NASCAR: North Wilkesboro and Other Forgotten Tracks of the Sport

James D'ElettoContributor IIIFebruary 1, 2012

NASCAR: North Wilkesboro and Other Forgotten Tracks of the Sport

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    NASCAR's top series has raced at many different racetracks countrywide. There are currently 24 different tracks that are active on the Sprint Cup schedule.

    The top NASCAR series formed in 1949, and has run races at 168 different tracks. Many of these tracks have been leveled and housing developments are in their places, but these tracks should not be forgotten. Some of these tracks played an integral part in what made the sport of auto racing what it is today.

    Lets take a look back at some of these tracks and why they are so infamous in the NASCAR history books. 

Rockingham Speedway

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    Formerly known as North Carolina Speedway, Rockingham Speedway held two races per year for 38 years and amassed a total of 78 races for NASCAR's top series from 1965-2004, which is second most for a track that is no longer active.

    Once the track was sold to International Speedway Corporation, its downfall was imminent.

    The track first saw its fall date go to Auto Club Speedway and then the following year saw its spring race move to Texas Motor Speedway.

    The track still stands today and hosts lower level series races.

Nashville Motor Speedway

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    The Nashville Motor Speedway hosted NASCAR's top series from 1958-1984, amassing a total of 42 races in that time period.

    This track was truly dominated by three drivers: Richard Petty, Darrell Waltrip and Cale Yarborough. Between the three they were responsible for over half of the track's wins, tallying 24 victories.

    The track's demise occurred when disputes with city government and track management forced NASCAR to pull its top series race in 1984.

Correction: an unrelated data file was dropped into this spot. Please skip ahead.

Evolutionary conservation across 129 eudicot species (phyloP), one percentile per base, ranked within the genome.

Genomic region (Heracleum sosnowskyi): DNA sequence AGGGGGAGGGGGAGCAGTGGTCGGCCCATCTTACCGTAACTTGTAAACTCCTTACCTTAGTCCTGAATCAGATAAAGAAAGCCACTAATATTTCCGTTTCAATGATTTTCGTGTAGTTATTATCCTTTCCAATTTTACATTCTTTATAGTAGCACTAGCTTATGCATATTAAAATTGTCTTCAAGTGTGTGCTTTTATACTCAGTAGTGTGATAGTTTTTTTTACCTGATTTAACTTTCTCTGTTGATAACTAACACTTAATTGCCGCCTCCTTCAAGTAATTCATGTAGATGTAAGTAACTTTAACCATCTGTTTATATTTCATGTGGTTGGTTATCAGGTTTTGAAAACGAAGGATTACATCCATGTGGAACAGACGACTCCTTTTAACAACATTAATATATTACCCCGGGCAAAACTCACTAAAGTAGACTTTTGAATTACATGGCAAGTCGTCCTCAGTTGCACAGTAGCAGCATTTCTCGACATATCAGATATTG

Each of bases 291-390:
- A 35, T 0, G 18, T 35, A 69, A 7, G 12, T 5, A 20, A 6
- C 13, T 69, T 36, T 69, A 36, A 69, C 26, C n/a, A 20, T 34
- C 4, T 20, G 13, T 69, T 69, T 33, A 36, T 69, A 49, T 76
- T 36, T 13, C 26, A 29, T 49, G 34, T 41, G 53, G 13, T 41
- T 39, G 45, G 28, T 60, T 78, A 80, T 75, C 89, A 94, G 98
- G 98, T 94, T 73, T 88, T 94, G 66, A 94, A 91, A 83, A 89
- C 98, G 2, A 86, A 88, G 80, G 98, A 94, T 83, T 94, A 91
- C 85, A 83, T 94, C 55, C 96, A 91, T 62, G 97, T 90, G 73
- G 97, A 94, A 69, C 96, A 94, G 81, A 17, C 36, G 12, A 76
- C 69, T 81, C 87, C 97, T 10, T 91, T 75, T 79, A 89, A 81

The track later renamed "The Music City Motorplex" still stands today and hosts races, but developers are baring down and are trying to close the track.

North Wilkesboro Speedway

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    North Wilkesboro Speedway was also one of NASCAR's original eight race tracks.

    The .625 mile speedway lacked all of the modern amenities and was gobbled up as one of the acquisitions made by Speedway Motorsports Inc. in 1996. This allowed SMI to move the two race dates held at North Wilkesboro to Texas Motor Speedway and New Hampshire Motor Speedway.

    In the time the famous track was opened it amassed 93 total races for NASCAR's top series. As of today, the Speedway still stands but multiple attempts at restoring racing to the asphalt have failed.

Riverside International Raceway

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    Riverside International Raceway was a 2.62 mile road course in California's Moreno Valley. This famous track played host to NASCAR's top series from 1958-1988.

    The track opened the Cup series season from 1970-1981 until they moved the Daytona 500 to that spot on the schedule in 1982. Riverside is also a track that held the final race of the season from 1982-1986.

    A few of the prominent drivers were very successful at the track—Bobby Allison has the most wins in Moreno Valley; he won six times with three other drivers winning five times (Richard Petty, Darrell Waltrip and Dan Gurney).

    Alas, the ground where the raceway once sat is now home to houses and a shopping mall.

Occoneechee Speedway

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    The Occoneechee Speedway in Hillsborough, North Carolina is also one of NASCAR's original eight racetracks. The one-mile speedway was home of the third race in the "Strickly Stock Series" in 1949.

    The track hosted NASCAR events up until 1968, when Bill France Sr. had to give up on the track due to a local uprising against the speedway. He then bought land outside Birmingham, Alabama where he built the Talladega Superspeedway.

    Currently the track has been taken over by a wooded area, but you can still find the old concrete grandstands still standing on the historic speedway trail.

Daytona Beach and Road Course

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    The Daytona Beach and road course was the start of NASCAR racing.

    Even though it was only host to the second official race in the history of the sport, racing began at the track before NASCAR was officially formed.

    The track started to host events in 1937, and events were continued by Bill France up until he formed NASCAR in 1948.

    Due to increasing crowds from hotels that were being built in the area, it was hard to really control the crowds and tickets. France decided he needed to build a paved superspeedway to house the people and the event.

    Racing on the beach continued until the Daytona International Speedway was built in 1959. 

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